Women in the Law

43 percent of young, female Florida lawyers have experienced gender bias, study says


glass ceiling

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Statistics alone don’t measure the gender bias encountered by young women lawyers surveyed by the Florida Bar.

The 464 women who completed the survey provided the bar with 90 pages of anecdotes about bias and poor treatment, the Florida Bar News reports. The bar sent the survey to female members of its Young Lawyers Division.

Women reported being mistaken for court reporters, being “drunk dialed” by senior partners, being referred to as “blondie” and “little lady,” being punished for assertiveness, and being given fewer opportunities and less pay than males with similar experience.

Among the findings:

• 43 percent said they had experienced gender bias in their careers.

• 40 percent said they had experienced insensitivity by their employer or supervisor.

• 37 percent said they had experienced lack of recognition of work-life balance.

• 17 percent said they had experienced harassment.

• 21 percent said they believed they were not being paid the same as their male counterparts.

Asked to explain those negative experiences, the respondents included these explanations:

• “Male associates, more junior than me, were sent to trial while I wasn’t even allowed to attend hearings on cases that I’d worked on. … [One] partner started almost every interaction with me by saying, ‘Now, don’t go calling the gender police on me.’ “

• “There are double standards as to who is obligated to be a good ‘firm citizen’ (meet and greets with clients, activities with the staff, volunteer projects). Male associates can avoid firm involvement and are rewarded with higher bonuses, bigger raises, and early advancement for doing so.”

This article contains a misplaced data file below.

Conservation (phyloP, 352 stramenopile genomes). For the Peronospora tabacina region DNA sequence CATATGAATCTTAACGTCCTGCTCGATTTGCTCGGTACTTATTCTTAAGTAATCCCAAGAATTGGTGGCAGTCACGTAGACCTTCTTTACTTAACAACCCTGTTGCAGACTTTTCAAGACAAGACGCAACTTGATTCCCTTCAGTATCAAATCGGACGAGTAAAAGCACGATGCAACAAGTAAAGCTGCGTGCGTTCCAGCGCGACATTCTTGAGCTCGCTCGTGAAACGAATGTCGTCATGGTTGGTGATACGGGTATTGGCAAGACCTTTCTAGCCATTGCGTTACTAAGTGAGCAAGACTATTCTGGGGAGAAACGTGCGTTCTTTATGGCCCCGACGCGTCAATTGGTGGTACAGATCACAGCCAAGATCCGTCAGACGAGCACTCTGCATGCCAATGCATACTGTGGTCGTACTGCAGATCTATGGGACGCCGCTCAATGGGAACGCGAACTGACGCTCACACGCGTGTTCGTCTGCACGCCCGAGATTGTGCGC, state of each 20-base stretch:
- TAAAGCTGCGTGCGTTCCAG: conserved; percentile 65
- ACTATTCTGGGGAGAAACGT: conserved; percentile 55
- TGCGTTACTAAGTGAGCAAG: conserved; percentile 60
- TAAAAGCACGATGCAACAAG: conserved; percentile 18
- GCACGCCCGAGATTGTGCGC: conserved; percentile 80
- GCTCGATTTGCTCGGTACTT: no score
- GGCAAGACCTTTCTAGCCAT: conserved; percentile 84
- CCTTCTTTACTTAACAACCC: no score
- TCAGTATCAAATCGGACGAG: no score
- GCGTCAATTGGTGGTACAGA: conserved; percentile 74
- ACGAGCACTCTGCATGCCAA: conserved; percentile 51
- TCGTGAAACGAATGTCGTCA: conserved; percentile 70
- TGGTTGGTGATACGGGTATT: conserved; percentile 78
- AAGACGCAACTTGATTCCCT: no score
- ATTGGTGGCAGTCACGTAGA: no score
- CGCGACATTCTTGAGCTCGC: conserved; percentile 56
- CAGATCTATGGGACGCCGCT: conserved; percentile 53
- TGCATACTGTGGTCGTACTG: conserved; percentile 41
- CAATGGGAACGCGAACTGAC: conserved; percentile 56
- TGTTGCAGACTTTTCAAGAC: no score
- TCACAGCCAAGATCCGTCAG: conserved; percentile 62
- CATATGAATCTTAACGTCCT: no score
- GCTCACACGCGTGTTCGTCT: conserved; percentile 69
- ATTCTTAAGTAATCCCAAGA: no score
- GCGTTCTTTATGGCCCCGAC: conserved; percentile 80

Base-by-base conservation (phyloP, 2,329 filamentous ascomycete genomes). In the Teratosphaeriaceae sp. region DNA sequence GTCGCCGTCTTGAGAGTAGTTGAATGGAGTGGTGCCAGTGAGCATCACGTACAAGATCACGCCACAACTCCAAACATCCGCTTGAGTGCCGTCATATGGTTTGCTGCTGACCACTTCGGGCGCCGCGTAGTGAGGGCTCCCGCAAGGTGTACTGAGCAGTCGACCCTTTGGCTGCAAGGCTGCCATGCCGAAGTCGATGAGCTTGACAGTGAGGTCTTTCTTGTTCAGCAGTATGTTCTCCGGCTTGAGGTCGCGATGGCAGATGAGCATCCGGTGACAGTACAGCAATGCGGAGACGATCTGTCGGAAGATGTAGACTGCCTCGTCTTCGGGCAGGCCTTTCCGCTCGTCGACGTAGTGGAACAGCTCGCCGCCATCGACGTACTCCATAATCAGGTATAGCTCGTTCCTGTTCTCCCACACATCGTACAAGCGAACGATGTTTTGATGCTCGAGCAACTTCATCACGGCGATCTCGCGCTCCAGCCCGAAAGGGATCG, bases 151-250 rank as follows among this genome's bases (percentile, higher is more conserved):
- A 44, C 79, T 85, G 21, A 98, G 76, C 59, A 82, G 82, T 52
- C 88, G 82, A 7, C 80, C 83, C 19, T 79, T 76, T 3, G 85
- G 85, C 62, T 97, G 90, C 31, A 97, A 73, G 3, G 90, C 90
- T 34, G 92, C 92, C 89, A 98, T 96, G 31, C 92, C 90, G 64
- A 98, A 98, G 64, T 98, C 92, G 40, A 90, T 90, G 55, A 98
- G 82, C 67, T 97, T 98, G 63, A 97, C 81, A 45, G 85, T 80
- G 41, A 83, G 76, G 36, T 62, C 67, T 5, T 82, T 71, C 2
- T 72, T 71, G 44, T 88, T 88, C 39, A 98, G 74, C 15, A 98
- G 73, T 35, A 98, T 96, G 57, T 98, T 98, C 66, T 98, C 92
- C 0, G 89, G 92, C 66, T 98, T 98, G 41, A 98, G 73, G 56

• “I worked in a firm that believes that women are inferior to men. Period. If a woman argued with them, they were a bitch. If they didn’t argue with them, then they were weak. There was no opportunity for advancement. I do not work there now.”

• “I have left a firm where married male attorneys would engage in relationships with female staff members. I have also left a firm where I was told by the managing partner that I did not have to worry about making money and moving ahead because I would get married one day and not have to worry about living expenses.”

• “It has often been assumed that I am a court reporter, and not an attorney, by opposing counsel. I’ve also been referred to by a judge in trial as my boss’s ‘assistant,’ when I was sitting with my client and my boss at counsel’s table.”

• “I’ve often been asked what are my child-care arrangements, the general health of my child, and if I have grandparents helping me with the child so that I could work late. I know for a fact that every position I have been qualified for but have been passed over for has been in favor of a male. … It is assumed that the male will work harder and longer and his child’s mother will take care of any issues.”

The president of the Florida Bar’s Young Lawyers Division, Gordon Glover, told the Florida Bar News that the results were “disheartening.” He said gender bias is “much more than just a young lawyer problem” and he hopes the results will raise awareness.


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